Accelerated command processing with GNU Parallel

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Caught in the Net

If you are still not convinced about how awesome parallel processing is, you can also use GNU Parallel over networked computers. With the use of this feature, you can get another number cruncher to resize your vacation photos. To make this work, you need to access the remote computer via SSH without a password (e.g., ssh-agent [5]).

Moreover, Rsync needs to be installed along with GNU Parallel on the remote computer. Rsync is used for data transfer, whereas GNU Parallel determines the number of processors. For example,

$ parallel --sshlogin, 'hostname; echo' ::: 1 2

checks to see whether GNU Parallel can access the computers with IP addresses and GNU Parallel logs in to both computers via SSH, starts the hostname program, and returns the results (Figure 6). The echo command provides a bit of help to GNU Parallel, in that hostname doesn't take any of the parameters that you place after the three colons.

Figure 6: The echo and the ending numbers help contact both of the specified servers.

The harmless echo simply outputs a number. The two numbers at the end are necessary so that GNU Parallel contacts both computers. With only a 1 at the end, the tool would run hostname; echo on a single computer.

You can use hostnames instead of IP addresses and separate them with commas. Prefix login names with @ before the computer name.

If your connections work, you can get a colleague's computer to participate in your photo processing with the somewhat long command in Listing 3. GNU Parallel grabs the next image file and copies it via the --transfer option to a computer, where it runs the mogrify -resize 50% job. It then returns the processed file (--return {} ) and deletes the copy on the remote computer with the --cleanup option.

Listing 3

Using Networked Computers

parallel --sshlogin hank@,peter@ --transfer --return {} --cleanup mogrify -resize 50% {} ::: *.tif

To make the command clear, Mogrify and GNU Parallel simply overwrite the local file. Because the --transfer , --return , and --cleanup options are used often, you can abbreviate them as --trc .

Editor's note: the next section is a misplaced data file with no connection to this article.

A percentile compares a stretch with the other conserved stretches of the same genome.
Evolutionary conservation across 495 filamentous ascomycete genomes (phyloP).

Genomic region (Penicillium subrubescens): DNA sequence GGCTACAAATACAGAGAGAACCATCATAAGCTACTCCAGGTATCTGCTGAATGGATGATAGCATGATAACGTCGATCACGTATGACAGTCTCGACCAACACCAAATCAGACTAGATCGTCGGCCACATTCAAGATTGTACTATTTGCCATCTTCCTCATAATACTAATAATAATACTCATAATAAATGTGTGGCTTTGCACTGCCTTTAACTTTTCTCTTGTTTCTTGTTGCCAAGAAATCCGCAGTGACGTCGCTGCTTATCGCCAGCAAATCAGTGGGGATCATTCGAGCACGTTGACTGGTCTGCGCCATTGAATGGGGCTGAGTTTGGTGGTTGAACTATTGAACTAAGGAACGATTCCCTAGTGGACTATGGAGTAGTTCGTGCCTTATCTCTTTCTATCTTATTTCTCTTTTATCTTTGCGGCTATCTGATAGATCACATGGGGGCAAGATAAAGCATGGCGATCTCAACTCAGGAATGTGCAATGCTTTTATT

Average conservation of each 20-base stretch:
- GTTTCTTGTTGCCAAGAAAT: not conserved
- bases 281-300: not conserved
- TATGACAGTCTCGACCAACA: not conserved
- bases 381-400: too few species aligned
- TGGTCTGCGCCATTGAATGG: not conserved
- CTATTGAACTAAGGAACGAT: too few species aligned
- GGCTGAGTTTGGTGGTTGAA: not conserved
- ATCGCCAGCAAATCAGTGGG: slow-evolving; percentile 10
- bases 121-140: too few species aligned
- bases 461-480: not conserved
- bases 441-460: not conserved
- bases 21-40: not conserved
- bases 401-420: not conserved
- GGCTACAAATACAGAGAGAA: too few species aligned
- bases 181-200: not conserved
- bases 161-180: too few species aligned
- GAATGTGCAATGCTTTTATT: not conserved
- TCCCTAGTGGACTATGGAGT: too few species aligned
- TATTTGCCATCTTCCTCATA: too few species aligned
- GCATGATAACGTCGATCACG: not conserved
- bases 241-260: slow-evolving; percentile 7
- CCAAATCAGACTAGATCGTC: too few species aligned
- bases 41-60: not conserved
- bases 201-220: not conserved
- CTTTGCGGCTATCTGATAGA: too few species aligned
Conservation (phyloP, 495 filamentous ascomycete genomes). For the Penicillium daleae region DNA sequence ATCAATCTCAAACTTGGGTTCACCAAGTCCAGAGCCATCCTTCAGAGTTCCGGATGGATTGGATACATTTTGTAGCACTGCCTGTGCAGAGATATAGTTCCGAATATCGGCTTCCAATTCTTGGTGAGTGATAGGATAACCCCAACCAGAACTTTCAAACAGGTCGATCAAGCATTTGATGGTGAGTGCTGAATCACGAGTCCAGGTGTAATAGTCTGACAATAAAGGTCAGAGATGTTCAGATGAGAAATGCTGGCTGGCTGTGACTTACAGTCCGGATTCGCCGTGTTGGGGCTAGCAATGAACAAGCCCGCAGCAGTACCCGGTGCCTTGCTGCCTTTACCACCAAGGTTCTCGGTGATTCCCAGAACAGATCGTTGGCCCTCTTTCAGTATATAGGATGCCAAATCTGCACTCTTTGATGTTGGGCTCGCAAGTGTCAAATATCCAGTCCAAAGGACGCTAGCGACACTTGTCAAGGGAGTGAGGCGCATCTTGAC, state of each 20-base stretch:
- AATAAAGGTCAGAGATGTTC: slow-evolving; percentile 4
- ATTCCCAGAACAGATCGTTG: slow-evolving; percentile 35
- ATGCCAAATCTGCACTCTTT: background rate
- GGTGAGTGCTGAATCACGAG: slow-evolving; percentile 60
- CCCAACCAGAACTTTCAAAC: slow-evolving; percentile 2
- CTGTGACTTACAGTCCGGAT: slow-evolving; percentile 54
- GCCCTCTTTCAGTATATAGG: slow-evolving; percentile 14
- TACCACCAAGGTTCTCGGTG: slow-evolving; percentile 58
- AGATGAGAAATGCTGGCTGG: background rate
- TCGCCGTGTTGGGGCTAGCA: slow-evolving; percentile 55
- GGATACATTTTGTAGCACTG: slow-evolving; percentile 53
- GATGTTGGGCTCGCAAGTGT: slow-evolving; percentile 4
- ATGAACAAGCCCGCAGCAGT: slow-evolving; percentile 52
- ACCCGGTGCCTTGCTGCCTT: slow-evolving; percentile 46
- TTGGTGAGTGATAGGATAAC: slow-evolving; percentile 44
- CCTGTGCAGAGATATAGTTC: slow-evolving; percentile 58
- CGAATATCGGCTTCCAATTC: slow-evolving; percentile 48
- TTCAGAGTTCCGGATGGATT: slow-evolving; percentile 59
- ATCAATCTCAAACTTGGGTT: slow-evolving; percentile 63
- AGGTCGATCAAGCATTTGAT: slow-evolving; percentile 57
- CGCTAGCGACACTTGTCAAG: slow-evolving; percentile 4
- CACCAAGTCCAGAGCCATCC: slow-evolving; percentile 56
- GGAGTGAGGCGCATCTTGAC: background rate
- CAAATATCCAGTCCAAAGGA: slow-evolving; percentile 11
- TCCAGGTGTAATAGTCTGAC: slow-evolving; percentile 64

This kind of distributed computing can expose some limiting bottlenecks. Remote transfers, for example, can take longer than the processing itself. Distributed processing is, therefore, best used with extensive or time-consuming processing.


GNU Parallel comes into its own, particularly with computationally intensive processing requiring multiple, mutually independent subtasks. In Bash scripts, you can often speed up for and while loops with GNU Parallel, such as those used with the photos at the beginning of this article. A pleasant side effect is that, thanks to GNU Parallel, the commands are much easier to read.

This tool recognizes many other parameters and functions whose descriptions could fill a book. If you're working with GNU Parallel for the first time, a look at the examples in the manual [6] will help.

Incidentally, I cheated a bit in the first example. Mogrify doesn't need to be stuck in a for loop because it can process multiple files by itself. It even uses multiple processor cores. GNU Parallel is, therefore, not a magic bullet. You should always check in advance whether your command-line commands are already running on multiple cores.

Cheap Imitation

In Ubuntu and Ubuntu-based distros, you're likely to get a cryptic error message when you run the parallel command (Figure 2). To avoid a conflict with the Parallel from the moreutils package, you can have GNU Parallel behave like its same-named competitor. The Debian package builders switched on the compatibility mode by default. To use GNU Parallel as described here, you either have to use the --gnu option with parallel or remove the --tollef entry from the /etc/parallel/config file. For this article, to keep parameter clutter to the minimum, I will assume you have done the latter.

Figure 2: If this error message appears, GNU Parallel is running in the wrong mode.

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